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README.pod

NAME

HTML::Untemplate - web scraping assistant

VERSION

version 0.018

DESCRIPTION

Suppose you have a set of HTML documents generated by populating the same template with the data from some kind of database. HTML::Untemplate is a set of command-line tools ("xpathify", "untemplate") and modules (HTML::Linear and it's dependencies) which assist in original data retrieval.

This process is also known as wrapper induction.

To achieve this goal, HTML tree nodes are presented as XPath/content pairs. HTML documents linearized this way can be easily inspected manually or with a diff tool. Please refer to "EXAMPLES".

Despite being named similarly to HTML::Template, this distribution is not directly related to it. Instead, it attempts to reverse the templating action, whatever the template agent used.

Why?

Suppose you have a CMS. Typical CMS works roughly as this (data flows bottom-down):

            RDBMS
      scripting language
             HTML
         HTTP server
            (...)
          HTTP agent
        layout engine
            screen
             user

Consider the first 3 steps: RDBMS => scripting language => HTML

This is "applying template".

Now, consider this: HTML => scripting language => RDBMS

I would call that "un-applying template", or "untemplate" :)

The practical application of this set of tools is to assist in creation of web scrappers.

A similar (however completely unrelated) approach is described in the paper XPath-Wrapper Induction for Data Extraction.

Human-readability

Consider the following HTML node address representations:

  • 0.1.3.0.0.4.0.0.0.2 (HTML::TreeBuilder internal address representation);
  • /html/body/div[4]/div/div[1]/table[2]/tr/td/ul/li[3] (HTML::Linear, strict);
  • //td[1]/ul[1]/li[3] (HTML::Linear, strict, shrink);
  • /html/body[@class='section_home']/div[@id='content_holder'][1]/div[@id='content']/div[@id='main']/table[@class='content_table'][2]/tr/td/ul/li[@class='rss_content rss_content_col'][2] (HTML::Linear, non-strict);
  • //li[@class='rss_content rss_content_col'][2] (HTML::Linear, non-strict, shrink).

They all point to the same node, however, their verbosity/readability vary. The strict mode specifies tag names and positions only. Disabling strict will use additional data from CSS selectors. Shrink mode attempts to find the shortest XPath unique for every node (/html/body is shared among almost all nodes, thus is likely to be irrelevant).

EXAMPLES

xpathify

The xpathify tool flatterns the HTML tree into key/value list:

    <!DOCTYPE html>
    <html>
        <head>
            <title>Hello HTML</title>
        </head>
        <body>
            <h1>Hello World!</h1>
            <p>This is a sample HTML</p>
            Beware!
            <p>HTML is <b>not</b> XML!</p>
            Have a nice day.
        </body>
    </html>

Becomes:

(HTML block)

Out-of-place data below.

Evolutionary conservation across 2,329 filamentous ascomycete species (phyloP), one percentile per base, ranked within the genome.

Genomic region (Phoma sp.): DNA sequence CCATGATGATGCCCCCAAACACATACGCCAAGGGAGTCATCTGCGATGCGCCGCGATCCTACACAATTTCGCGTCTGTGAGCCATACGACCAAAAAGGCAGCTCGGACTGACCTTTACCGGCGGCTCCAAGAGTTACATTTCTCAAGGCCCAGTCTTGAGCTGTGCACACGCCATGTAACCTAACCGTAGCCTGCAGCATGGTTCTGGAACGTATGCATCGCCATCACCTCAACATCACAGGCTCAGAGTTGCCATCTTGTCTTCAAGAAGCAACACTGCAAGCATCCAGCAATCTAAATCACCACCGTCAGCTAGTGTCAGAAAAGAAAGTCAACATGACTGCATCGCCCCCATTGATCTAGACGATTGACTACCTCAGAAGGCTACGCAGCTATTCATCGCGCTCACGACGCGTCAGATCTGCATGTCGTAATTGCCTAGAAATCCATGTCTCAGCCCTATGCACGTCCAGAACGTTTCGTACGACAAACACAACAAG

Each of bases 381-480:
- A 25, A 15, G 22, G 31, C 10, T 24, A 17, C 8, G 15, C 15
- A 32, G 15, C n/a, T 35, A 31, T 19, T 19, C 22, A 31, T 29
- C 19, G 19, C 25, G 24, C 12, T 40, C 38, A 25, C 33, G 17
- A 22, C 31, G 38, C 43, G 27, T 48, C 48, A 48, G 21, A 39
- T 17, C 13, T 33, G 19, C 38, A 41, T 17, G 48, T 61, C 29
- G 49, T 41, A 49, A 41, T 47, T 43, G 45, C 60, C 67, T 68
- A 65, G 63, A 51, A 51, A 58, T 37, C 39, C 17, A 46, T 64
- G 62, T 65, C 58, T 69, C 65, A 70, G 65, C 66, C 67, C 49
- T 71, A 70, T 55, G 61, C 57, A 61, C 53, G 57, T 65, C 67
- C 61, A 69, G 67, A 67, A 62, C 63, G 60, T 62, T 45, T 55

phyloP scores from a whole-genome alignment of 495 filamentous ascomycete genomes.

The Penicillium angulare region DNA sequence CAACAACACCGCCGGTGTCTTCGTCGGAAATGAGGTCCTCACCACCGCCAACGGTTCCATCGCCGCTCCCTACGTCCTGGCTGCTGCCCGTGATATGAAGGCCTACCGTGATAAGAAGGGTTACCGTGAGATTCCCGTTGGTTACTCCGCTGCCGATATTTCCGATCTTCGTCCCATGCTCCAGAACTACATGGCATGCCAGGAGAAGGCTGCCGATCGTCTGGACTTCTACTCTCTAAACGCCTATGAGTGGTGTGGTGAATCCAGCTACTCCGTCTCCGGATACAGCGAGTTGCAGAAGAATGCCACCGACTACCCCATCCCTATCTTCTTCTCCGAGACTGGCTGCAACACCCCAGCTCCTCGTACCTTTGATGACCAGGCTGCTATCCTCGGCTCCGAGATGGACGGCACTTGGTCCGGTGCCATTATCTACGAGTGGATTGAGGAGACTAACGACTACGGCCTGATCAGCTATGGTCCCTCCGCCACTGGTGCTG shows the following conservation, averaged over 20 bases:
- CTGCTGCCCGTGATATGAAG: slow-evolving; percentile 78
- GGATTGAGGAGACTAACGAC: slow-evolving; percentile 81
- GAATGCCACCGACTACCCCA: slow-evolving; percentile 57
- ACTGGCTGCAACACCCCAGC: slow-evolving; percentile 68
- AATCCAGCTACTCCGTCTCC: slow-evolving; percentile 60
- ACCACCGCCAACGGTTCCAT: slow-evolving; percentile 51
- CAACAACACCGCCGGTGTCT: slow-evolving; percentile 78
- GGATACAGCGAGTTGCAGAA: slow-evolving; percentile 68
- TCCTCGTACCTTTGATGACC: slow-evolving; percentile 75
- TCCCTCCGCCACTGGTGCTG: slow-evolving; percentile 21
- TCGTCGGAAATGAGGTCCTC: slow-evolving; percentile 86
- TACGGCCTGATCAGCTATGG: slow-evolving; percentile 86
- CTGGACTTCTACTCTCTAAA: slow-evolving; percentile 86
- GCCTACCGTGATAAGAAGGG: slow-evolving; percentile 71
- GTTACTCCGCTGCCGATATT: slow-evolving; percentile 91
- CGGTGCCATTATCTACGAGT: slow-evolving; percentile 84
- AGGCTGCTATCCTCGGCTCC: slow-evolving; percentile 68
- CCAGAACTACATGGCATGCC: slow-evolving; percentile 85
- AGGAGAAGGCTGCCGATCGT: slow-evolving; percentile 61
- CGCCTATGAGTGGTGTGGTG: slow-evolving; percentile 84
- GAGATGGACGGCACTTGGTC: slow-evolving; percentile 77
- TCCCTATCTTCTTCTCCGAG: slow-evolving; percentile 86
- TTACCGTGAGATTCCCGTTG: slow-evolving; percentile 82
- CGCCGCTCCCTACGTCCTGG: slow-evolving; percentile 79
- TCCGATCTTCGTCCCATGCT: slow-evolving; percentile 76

/html/head[1]/title[1]/text() Hello HTM
/html/body[1]/a[1]/text() "title"
/html/body[1]/a[1]/@href #title
/html/body[1]/h1[1]/text() Hello World!
/html/body[1]/p[1]/text() This is a sample HTM
/html/body[1]/p[1]/a[1]/text() "p"
/html/body[1]/p[1]/a[1]/@href #p
/html/body[1]/p[1]/text()  Beware! 
/html/body[1]/p[2]/text() HTML is 
/html/body[1]/p[2]/b[1]/text() not
/html/body[1]/p[2]/text()  XML!
/html/body[1]/text()  Have a nice day. 

The keys are in XPath format, while the values are respective content from the HTML tree. Theoretically, it could be possible to reassemble the HTML tree from the flat key/value list this tool generates.

untemplate

The untemplate tool flatterns a set of HTML documents using the algorithm from xpathify. Then, it strips the shared key/value pairs. The "rest" is composed of original values fed into the template engine.

And this is how the result actually looks like with some simple real-world examples (quotes 1839 and 2486 from bash.org):

(HTML block)

/html/head[1]/title[1]/text()
2486.html QDB: Quote #2486
1839.html QDB: Quote #1839
/html/body[1]/form[1]/center[1]/table[1]/tr[1]/td[2]/font[1]/b[1]/text()
2486.html Quote #2486
1839.html Quote #1839
//p[@class='quote'][1]/a[1]/@href
2486.html ?2486
1839.html ?1839
//p[@class='quote'][1]/a[1]/b[1]/text()
2486.html #2486
1839.html #1839
//a[@class='qa'][1]/@href
2486.html ./?le=cc8456a913b26eb7364e4e9a94348d04&rox=2486
1839.html ./?le=cc8456a913b26eb7364e4e9a94348d04&rox=1839
//p[@class='quote'][1]/text()
2486.html (228)
1839.html (245)
//a[@class='qa'][2]/@href
2486.html ./?le=cc8456a913b26eb7364e4e9a94348d04&sox=2486
1839.html ./?le=cc8456a913b26eb7364e4e9a94348d04&sox=1839
//a[@class='qa'][3]/@href
2486.html ./?le=cc8456a913b26eb7364e4e9a94348d04&sux=2486
1839.html ./?le=cc8456a913b26eb7364e4e9a94348d04&sux=1839
//p[@class='qt'][1]/text()
2486.html <R`:#heroin> Is this for recovery or indulgence?
1839.html <maff> who needs showers when you've got an assortment of feminine products
//tr[2]/td[@class='footertext'][1]/text()
2486.html 0.0035
1839.html 0.0033

MODULES

May be used to serialize/flattern HTML documents by your own:

REFERENCES

SEE ALSO

AUTHOR

Stanislaw Pusep <stas@sysd.org>

COPYRIGHT AND LICENSE

This software is copyright (c) 2013 by Stanislaw Pusep.

This is free software; you can redistribute it and/or modify it under the same terms as the Perl 5 programming language system itself.

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